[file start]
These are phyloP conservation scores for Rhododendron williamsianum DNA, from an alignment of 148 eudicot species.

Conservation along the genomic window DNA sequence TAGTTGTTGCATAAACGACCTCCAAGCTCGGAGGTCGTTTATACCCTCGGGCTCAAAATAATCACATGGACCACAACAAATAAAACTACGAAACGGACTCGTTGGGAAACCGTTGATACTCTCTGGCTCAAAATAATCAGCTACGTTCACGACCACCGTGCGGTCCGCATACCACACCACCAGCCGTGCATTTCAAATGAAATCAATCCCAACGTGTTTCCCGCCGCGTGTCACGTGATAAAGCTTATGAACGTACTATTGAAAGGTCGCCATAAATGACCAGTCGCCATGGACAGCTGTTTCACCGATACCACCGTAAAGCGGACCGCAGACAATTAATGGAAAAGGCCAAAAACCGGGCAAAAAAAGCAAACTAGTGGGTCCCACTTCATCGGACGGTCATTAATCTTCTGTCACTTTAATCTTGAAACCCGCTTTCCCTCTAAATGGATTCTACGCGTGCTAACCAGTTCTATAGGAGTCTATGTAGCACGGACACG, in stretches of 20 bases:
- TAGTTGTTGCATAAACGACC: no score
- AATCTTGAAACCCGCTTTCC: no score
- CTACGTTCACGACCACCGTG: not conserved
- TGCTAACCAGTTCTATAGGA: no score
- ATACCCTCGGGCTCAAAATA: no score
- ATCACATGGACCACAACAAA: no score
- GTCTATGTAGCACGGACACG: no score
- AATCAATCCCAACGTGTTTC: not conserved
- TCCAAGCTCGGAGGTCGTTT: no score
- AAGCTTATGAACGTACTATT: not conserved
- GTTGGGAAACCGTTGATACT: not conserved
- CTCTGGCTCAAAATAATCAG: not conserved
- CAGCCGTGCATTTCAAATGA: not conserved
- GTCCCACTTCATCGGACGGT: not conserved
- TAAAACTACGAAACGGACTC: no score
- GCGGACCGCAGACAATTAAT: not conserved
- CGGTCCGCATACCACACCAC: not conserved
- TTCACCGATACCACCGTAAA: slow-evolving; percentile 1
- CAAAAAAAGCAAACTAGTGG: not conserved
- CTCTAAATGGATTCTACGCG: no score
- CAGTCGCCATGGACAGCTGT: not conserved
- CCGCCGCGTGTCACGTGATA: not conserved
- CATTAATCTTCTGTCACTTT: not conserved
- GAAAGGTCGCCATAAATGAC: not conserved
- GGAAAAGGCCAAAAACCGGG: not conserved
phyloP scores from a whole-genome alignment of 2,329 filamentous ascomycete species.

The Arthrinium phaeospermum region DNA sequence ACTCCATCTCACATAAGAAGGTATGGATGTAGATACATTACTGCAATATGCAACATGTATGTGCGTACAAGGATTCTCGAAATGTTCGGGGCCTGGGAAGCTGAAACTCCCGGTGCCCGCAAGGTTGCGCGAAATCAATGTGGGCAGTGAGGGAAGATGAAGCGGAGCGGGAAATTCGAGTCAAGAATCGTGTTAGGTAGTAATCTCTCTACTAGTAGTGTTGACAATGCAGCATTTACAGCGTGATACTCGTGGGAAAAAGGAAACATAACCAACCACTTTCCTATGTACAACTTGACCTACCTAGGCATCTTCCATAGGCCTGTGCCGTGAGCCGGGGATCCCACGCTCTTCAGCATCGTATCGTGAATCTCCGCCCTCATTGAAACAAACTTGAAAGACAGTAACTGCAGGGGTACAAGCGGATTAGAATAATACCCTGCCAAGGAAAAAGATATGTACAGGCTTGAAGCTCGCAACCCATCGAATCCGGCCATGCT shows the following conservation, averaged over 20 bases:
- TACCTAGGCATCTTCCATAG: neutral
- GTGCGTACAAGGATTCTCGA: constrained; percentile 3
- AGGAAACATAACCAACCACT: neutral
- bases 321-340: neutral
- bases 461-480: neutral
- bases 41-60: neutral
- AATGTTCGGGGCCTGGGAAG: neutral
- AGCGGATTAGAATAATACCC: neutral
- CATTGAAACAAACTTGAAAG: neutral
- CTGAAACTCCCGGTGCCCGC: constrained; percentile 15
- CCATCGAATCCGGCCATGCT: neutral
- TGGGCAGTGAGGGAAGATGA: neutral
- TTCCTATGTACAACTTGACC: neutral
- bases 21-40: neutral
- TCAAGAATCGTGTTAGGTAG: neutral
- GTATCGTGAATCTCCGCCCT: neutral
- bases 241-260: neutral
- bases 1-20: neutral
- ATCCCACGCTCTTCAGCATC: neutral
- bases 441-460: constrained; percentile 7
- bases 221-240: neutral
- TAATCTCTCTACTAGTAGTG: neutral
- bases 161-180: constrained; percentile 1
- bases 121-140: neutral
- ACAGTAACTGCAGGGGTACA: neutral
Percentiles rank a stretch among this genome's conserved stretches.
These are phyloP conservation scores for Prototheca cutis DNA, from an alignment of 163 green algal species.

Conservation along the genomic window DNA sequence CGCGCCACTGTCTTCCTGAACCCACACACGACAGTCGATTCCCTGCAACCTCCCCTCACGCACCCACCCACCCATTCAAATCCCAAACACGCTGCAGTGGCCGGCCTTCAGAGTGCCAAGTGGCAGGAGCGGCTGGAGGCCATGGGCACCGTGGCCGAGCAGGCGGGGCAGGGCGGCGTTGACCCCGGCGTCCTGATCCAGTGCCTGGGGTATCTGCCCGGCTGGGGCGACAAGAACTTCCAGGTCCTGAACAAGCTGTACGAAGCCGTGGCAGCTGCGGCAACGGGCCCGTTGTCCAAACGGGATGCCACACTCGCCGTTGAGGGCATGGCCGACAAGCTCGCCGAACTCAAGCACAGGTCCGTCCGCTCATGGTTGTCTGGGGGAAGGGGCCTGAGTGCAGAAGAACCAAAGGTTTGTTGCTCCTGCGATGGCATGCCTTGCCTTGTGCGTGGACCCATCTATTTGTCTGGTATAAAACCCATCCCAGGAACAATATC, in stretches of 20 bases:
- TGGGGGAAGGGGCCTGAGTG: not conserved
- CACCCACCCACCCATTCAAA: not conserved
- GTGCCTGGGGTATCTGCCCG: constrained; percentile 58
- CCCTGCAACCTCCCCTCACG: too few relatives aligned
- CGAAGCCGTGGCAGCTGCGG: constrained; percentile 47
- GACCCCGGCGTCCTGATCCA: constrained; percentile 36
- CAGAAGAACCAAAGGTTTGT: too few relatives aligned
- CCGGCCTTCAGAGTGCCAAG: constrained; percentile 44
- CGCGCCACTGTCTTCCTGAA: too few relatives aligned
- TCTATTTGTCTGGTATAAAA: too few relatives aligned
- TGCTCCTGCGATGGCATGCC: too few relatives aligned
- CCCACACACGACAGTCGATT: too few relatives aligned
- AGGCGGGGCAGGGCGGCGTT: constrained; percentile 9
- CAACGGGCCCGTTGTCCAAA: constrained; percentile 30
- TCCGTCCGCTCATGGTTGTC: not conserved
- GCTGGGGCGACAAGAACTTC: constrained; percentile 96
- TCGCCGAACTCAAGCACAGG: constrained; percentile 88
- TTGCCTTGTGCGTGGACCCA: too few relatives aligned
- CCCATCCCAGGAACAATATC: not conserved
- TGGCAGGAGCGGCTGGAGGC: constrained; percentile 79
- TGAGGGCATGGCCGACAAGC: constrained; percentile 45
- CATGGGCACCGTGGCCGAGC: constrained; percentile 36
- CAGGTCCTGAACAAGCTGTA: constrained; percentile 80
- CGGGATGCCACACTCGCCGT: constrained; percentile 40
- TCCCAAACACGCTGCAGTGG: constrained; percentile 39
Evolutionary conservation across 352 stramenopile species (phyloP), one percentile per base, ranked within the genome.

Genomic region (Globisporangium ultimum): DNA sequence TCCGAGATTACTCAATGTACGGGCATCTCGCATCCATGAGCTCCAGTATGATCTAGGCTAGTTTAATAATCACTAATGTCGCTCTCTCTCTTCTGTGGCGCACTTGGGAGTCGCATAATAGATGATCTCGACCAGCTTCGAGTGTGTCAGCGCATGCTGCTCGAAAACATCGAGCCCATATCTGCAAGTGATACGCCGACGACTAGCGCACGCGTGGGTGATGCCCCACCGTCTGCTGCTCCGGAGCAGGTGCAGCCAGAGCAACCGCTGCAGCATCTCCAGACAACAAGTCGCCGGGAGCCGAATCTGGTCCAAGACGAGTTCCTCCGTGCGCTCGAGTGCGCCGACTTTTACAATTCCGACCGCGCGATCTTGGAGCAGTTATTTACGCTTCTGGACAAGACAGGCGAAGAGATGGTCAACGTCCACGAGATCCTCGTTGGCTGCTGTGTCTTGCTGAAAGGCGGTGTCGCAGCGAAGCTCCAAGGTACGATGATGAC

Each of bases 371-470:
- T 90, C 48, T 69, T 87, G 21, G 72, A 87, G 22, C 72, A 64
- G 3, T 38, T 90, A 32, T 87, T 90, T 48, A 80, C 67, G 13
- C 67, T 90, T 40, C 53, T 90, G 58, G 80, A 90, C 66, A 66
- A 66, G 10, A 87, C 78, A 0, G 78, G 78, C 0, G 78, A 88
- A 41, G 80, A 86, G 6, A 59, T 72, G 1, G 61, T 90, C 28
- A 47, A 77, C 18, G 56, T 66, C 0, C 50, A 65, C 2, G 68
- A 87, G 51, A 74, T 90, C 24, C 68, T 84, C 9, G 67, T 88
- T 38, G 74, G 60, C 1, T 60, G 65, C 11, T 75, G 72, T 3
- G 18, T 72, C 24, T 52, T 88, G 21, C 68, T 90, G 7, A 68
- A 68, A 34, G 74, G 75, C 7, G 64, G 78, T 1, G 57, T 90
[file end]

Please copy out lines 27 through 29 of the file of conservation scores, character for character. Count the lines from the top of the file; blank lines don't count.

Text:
- GGAAAAGGCCAAAAACCGGG: not conserved
phyloP scores from a whole-genome alignment of 2,329 filamentous ascomycete species.

The Arthrinium phaeospermum region DNA sequence ACTCCATCTCACATAAGAAGGTATGGATGTAGATACATTACTGCAATATGCAACATGTATGTGCGTACAAGGATTCTCGAAATGTTCGGGGCCTGGGAAGCTGAAACTCCCGGTGCCCGCAAGGTTGCGCGAAATCAATGTGGGCAGTGAGGGAAGATGAAGCGGAGCGGGAAATTCGAGTCAAGAATCGTGTTAGGTAGTAATCTCTCTACTAGTAGTGTTGACAATGCAGCATTTACAGCGTGATACTCGTGGGAAAAAGGAAACATAACCAACCACTTTCCTATGTACAACTTGACCTACCTAGGCATCTTCCATAGGCCTGTGCCGTGAGCCGGGGATCCCACGCTCTTCAGCATCGTATCGTGAATCTCCGCCCTCATTGAAACAAACTTGAAAGACAGTAACTGCAGGGGTACAAGCGGATTAGAATAATACCCTGCCAAGGAAAAAGATATGTACAGGCTTGAAGCTCGCAACCCATCGAATCCGGCCATGCT shows the following conservation, averaged over 20 bases: